By Michelle Hollinger
MIAMI, Fla. – Starex Smith is known to hundreds of thousands of followers nationwide as The Hungry Black Man, a brand born of his love of good food, the Black eateries that serve it and his insatiable desire to tell everyone about his dining experiences. The online blog regularly presents Smith’s lively reviews of Black owned restaurants from across the country that enjoy a corresponding uptick in their business after his posts reach his loyal audience, whose allegiance to supporting Black-owned businesses rivals his own.
“We just left a pop-up BBQ spot by Chef Raheem on Sunday. I warned him, our audience is very engaged. They’re incredibly laser focused on the food and when we leave, these people are going to buy you out,” Smith said of the outcome that unfolded just as he predicted. “They bought everything.”
Smith is predicting the same level of engagement with his newest venture, My Black Pantry, a platform that’s an aggregator of culinary products. When it launches on Sept. 4, the website will provide easy access to more than 2000 Black-owned culinary products from hundreds of merchants from around the country.
The increased traffic at the restaurants he reviews is exactly what Smith wants. “That’s something we love to see. We truly feel that the Hungry Black Man nation is going to come out strong,” with its support of My Black Pantry, a dream come true for the Miami-based bachelor.
“Black companies have a very difficult time getting into major stores like Costco, Winn Dixie and Publix and the supplier staff that works with these companies, unfortunately do not give Black companies the time of day unless they’ve created some major hype on a show or have insider knowledge of folks that may be stakeholders of the company,” Smith explained about the need for My Black Pantry. “We just don’t have social capital that other groups have with getting into stores.”
He was also disappointed to discover that many of the Black-owned restaurants he visited across the country were using products from mainstream companies that are “some of the most racist and unfriendly brands” available.
“I wanted to offer an alternative to that, not just to Black people, but also to white people and non-blacks who may not have known that Black America has such amazing products and that can enrich their lives,” he said.
My Black Pantry provides an entry point for consumers to “discover the amazingness behind Black owned brands.” Smith is adamant about providing consumers options to some of the most popular brands Blacks typically use, like Lawry’s seasoning salts, Badia complete seasoning, Crystal’s hot sauce and lemon pepper seasoning by McCormicks. “There are comparable and even superior products to these products.”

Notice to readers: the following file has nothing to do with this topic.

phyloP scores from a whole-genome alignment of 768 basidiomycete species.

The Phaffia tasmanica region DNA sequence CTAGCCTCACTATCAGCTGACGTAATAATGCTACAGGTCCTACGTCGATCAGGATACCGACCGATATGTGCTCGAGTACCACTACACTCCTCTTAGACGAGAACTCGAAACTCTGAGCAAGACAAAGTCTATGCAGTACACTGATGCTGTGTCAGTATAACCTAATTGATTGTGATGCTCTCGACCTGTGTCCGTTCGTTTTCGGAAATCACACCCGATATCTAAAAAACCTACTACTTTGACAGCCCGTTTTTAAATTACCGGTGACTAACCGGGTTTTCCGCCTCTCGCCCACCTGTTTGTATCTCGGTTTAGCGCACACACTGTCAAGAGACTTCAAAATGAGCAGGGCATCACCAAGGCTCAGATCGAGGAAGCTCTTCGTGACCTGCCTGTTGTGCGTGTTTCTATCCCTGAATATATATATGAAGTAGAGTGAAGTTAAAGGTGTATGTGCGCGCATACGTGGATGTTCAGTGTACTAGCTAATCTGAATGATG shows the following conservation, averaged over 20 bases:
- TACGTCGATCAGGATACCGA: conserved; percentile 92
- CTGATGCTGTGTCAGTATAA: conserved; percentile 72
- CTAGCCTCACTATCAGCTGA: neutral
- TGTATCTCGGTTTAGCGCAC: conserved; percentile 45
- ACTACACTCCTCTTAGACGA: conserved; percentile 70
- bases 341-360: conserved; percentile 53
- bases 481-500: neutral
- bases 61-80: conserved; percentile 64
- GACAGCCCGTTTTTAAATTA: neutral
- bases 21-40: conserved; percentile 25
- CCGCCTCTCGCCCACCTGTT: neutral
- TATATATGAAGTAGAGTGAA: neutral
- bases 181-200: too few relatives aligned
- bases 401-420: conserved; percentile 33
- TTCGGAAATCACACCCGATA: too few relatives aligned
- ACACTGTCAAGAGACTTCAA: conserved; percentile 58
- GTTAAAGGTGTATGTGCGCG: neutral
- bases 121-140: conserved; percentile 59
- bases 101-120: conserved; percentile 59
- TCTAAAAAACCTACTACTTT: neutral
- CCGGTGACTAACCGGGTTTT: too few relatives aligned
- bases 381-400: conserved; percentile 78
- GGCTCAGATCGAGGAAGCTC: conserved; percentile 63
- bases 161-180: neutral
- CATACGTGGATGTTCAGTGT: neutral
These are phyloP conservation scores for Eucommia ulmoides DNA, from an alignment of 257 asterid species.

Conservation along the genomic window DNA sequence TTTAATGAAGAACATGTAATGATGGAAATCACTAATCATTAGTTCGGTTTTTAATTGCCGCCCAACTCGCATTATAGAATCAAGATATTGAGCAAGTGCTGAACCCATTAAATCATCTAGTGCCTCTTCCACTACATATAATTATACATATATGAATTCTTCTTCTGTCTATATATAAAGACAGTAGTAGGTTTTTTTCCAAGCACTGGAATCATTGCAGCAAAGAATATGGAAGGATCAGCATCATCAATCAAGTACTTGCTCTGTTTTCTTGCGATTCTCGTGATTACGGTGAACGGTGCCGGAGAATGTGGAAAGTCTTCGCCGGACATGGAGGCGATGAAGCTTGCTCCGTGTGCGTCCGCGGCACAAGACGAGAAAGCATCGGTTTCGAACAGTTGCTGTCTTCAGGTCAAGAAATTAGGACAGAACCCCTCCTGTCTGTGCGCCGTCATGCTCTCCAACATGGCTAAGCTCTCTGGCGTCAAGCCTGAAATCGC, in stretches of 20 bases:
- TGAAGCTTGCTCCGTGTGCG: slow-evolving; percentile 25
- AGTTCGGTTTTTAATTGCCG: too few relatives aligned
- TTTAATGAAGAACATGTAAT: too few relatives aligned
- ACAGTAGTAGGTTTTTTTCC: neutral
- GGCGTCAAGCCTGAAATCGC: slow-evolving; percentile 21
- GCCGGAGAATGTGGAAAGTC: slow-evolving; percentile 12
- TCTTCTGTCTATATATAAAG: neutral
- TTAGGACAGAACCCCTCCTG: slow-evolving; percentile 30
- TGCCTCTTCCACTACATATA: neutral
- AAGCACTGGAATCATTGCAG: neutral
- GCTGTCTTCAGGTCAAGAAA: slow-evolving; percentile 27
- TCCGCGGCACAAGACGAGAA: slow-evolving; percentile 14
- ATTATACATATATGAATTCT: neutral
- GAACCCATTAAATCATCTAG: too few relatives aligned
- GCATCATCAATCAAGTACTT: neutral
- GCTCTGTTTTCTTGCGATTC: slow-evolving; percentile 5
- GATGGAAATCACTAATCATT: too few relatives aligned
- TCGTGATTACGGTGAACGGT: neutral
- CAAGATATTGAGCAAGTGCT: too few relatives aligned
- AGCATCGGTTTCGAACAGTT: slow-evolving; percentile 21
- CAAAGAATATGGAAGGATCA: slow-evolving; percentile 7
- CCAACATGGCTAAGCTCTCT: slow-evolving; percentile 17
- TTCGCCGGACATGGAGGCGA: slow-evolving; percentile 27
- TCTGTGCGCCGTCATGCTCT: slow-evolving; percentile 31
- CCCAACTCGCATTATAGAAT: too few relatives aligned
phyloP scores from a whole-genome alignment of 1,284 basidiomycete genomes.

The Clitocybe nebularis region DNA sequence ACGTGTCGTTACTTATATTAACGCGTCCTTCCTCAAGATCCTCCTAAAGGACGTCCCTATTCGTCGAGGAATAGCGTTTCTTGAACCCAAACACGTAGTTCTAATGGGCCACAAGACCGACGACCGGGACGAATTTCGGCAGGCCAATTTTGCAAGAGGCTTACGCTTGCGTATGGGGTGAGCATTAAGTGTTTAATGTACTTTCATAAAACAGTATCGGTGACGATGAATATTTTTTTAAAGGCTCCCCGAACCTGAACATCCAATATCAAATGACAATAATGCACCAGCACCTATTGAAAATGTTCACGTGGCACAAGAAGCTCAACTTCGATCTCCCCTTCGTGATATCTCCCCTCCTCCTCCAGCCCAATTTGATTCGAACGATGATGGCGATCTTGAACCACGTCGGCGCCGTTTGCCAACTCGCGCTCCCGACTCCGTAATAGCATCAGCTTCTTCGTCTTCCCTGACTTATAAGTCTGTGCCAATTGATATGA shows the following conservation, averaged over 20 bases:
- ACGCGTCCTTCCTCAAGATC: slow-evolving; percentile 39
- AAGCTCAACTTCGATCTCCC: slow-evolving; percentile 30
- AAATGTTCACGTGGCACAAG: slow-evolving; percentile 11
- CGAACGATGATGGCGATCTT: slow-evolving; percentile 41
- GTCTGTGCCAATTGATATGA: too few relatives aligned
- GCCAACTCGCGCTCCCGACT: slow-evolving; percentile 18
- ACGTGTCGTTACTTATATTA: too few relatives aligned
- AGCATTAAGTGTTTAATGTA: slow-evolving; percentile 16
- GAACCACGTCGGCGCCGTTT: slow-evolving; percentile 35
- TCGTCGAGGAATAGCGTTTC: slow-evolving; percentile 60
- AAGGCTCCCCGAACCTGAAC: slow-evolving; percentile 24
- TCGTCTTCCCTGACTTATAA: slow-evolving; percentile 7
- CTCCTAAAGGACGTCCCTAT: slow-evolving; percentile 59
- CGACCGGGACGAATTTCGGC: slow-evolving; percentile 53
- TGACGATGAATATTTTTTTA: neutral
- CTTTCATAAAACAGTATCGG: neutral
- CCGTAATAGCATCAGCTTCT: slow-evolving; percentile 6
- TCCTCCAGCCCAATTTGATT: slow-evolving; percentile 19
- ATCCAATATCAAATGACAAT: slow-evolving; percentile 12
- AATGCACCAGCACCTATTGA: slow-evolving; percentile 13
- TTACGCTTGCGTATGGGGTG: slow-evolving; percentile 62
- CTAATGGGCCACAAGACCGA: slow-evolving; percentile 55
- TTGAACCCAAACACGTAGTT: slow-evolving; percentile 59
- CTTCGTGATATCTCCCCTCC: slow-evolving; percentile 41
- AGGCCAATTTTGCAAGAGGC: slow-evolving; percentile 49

As he and his team conducted research to discover the products, they were pleasantly surprised to discover the vast array of merchandise being manufactured by Black people. He was astounded at the number of Black-owned vineyards. “There are so many of them you can open a store and just sell black owned wine and spirits,” said Smith, who is also vice president of Strategy and Development for Black Tech Week and holds bachelor’s and master’s degrees in Public Administration.
“There are medicinal products, vegan offerings, multi-vitamins. You can get a farm to freezer fresh rib eye from a farmer in Texas to an ahi tuna from a Black marine biologist turned fisherman in Honolulu,” Smith shared about his team’s discoveries, which includes Black farmers providing fresh produce delivered to consumers’ doorsteps via monthly subscription boxes.
The site makes it possible for customers to shop for a multitude of items without leaving their homes, significant with the lingering presence of the Covid-19 pandemic. Smith’s two nephews, Jonathan and Jason Foster, 19 and 20, respectively, work with him as a part of The Hungry Black Man Media and spent months manually vetting companies and uploading those that passed the test to the site.
Black merchants’ can currently include their culinary products on the site free of charge; however, Smith envisions the site offering a membership service that provides tremendous benefits to not only increase its members’ sales, but also enhance their infrastructure and help them gain access to the larger stores that can significantly increase their bottom line.
“We noticed a number of individuals with website and ecommerce challenges, so we will offer access to programmers and engineers and business developers and monthly sessions with supplier diversity leaders in the major fortunate 400 and 500 companies,” Smith explained. “So membership will include not only having their product up, but also a video chat session with supplier support persons from Walmart, Target, Winn Dixie, Publix and Kroger.”
Ultimately, My Black Pantry is an opportunity for consumers to “respect and support Black businesses on the level that we do mainstream businesses.” Check the site out on 9/7/2020 for its official launch!
For more information and to subscribe, visit MyBlackPantry.com.